Pre-teaching Vocabulary to Improve Comprehension of a Narrative Text
Type of Degreedissertation
Curriculum and Teaching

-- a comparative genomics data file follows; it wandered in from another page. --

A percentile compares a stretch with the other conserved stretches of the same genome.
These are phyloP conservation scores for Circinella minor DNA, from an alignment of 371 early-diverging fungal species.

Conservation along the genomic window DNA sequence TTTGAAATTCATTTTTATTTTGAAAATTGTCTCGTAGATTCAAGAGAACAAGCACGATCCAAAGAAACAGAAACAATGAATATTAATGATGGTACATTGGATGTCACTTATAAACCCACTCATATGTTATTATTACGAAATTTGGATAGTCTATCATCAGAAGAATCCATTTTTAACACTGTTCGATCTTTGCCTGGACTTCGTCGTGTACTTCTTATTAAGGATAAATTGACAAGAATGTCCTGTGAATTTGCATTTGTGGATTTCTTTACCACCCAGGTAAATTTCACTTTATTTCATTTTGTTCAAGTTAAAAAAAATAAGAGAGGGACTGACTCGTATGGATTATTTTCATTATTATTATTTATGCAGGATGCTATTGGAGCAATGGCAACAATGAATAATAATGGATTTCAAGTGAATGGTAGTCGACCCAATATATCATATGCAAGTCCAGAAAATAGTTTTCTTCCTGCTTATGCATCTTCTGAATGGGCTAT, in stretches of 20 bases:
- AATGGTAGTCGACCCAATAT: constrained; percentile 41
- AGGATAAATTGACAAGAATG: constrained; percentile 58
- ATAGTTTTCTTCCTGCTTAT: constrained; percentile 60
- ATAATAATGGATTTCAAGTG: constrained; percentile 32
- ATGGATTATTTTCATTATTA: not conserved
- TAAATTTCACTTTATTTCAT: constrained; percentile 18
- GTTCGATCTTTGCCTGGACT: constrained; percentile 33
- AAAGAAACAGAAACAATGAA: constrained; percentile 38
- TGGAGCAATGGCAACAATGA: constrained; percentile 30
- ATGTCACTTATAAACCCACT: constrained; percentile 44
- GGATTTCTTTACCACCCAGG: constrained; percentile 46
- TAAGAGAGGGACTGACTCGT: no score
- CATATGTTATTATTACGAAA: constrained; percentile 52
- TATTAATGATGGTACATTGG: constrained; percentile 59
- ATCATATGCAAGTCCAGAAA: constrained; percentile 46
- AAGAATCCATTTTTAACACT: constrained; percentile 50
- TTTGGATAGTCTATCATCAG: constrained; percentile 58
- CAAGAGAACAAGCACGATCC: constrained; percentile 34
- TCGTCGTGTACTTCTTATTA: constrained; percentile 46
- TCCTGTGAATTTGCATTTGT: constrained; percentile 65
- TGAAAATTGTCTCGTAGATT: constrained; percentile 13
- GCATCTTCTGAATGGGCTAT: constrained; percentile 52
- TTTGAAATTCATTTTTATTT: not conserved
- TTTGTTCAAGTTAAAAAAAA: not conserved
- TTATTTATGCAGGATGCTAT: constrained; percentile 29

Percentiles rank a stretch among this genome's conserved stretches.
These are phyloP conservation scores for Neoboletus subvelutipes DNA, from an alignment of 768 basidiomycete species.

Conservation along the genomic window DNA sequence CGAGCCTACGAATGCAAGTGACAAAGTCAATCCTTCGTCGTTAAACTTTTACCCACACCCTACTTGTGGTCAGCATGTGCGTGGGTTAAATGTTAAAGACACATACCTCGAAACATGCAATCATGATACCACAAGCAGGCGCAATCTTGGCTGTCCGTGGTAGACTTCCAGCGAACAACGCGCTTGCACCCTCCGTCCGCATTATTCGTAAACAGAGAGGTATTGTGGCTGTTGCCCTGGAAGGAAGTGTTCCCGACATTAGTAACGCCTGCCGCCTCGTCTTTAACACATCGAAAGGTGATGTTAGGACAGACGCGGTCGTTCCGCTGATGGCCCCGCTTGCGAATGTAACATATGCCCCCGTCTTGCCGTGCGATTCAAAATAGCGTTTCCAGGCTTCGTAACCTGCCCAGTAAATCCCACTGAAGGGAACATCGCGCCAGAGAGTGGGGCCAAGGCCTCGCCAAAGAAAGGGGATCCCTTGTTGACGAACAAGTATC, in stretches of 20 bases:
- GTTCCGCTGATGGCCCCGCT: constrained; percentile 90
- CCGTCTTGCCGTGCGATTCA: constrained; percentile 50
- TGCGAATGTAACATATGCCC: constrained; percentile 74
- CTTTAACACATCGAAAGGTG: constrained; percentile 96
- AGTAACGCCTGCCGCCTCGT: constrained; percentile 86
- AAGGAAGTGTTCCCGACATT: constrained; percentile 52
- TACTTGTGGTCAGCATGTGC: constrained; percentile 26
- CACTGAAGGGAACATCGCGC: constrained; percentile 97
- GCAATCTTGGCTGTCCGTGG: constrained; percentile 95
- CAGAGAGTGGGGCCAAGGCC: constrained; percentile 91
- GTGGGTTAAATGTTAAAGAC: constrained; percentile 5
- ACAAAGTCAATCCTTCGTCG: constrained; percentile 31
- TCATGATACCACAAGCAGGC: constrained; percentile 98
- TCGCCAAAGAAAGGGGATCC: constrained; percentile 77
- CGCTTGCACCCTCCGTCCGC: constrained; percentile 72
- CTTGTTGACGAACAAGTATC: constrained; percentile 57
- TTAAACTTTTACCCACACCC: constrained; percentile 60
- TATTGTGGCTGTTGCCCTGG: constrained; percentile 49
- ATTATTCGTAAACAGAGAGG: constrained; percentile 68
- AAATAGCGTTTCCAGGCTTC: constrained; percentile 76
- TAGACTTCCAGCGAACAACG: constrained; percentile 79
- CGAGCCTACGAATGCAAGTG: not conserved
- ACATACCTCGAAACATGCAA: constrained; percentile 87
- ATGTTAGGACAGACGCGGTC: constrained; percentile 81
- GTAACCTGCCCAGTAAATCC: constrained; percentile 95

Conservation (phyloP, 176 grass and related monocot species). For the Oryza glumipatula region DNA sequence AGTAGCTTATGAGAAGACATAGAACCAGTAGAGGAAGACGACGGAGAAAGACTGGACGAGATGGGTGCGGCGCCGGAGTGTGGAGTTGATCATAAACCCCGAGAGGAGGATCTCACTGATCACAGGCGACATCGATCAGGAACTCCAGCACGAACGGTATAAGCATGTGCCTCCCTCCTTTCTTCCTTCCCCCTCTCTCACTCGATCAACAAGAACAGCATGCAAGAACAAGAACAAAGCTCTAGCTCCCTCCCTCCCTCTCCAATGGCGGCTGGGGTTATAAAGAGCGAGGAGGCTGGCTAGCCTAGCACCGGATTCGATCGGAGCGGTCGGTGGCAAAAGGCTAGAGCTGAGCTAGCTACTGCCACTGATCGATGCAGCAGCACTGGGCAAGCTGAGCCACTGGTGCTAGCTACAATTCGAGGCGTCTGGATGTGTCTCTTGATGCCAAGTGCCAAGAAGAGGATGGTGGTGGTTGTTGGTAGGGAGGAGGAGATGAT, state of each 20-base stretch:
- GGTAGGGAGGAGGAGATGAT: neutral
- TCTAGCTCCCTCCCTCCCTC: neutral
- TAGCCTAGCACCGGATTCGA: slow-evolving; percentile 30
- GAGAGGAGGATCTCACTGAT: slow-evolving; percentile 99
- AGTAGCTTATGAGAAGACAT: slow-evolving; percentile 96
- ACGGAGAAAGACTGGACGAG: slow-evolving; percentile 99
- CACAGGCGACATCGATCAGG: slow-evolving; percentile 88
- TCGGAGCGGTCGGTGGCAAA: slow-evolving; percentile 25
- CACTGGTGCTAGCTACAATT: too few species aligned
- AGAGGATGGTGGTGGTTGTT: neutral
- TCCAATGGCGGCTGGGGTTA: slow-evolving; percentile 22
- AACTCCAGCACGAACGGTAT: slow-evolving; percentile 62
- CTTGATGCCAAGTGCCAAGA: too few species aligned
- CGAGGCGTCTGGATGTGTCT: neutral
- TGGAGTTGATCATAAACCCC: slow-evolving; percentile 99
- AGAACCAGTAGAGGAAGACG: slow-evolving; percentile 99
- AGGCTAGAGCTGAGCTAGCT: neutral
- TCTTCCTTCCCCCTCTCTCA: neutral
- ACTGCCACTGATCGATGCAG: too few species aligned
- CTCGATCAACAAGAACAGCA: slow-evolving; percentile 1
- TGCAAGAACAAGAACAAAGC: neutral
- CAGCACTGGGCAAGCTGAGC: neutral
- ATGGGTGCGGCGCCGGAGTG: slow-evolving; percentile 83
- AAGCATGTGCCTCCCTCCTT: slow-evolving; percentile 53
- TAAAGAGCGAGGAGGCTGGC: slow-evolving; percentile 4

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This study investigated the use of the pre-instruction of vocabulary in order to improve elementary students’ reading comprehension of a narrative text. Three classes of second, fourth, and sixth graders were pre-taught meanings of twenty different vocabulary target words for three consecutive weeks. The pre-teaching included four days of rich vocabulary instruction including definitional, associational, and contextual methods, with a multiple choice post-test given on the fifth day. One month following the third week of instruction, a follow-up post-test was administered to all groups. There was no instruction given prior to the delayed follow-up assessment. A 3 x 2 x (4) mixed ANOVA was performed to determine the effect of the pre-teaching method on the treatment and control groups as well as grade level over the three-week period and the follow-up test. Overall, the data from the pre-teaching treatment groups and grade level groups were statistically significant. The pre-teaching treatment groups’ scores were statistically significant for weeks one, two and three. The treatment group did not have statistically significant scores on the follow-up reading comprehension post-test. Post hoc tests revealed students in second grade achieved higher reading comprehension scores for week one and students in fourth grade achieved higher reading scores for the third and follow-up weeks. None of the grade levels had statistically significant scores for week two. Sixth grade scores were not significant for any of the four weeks.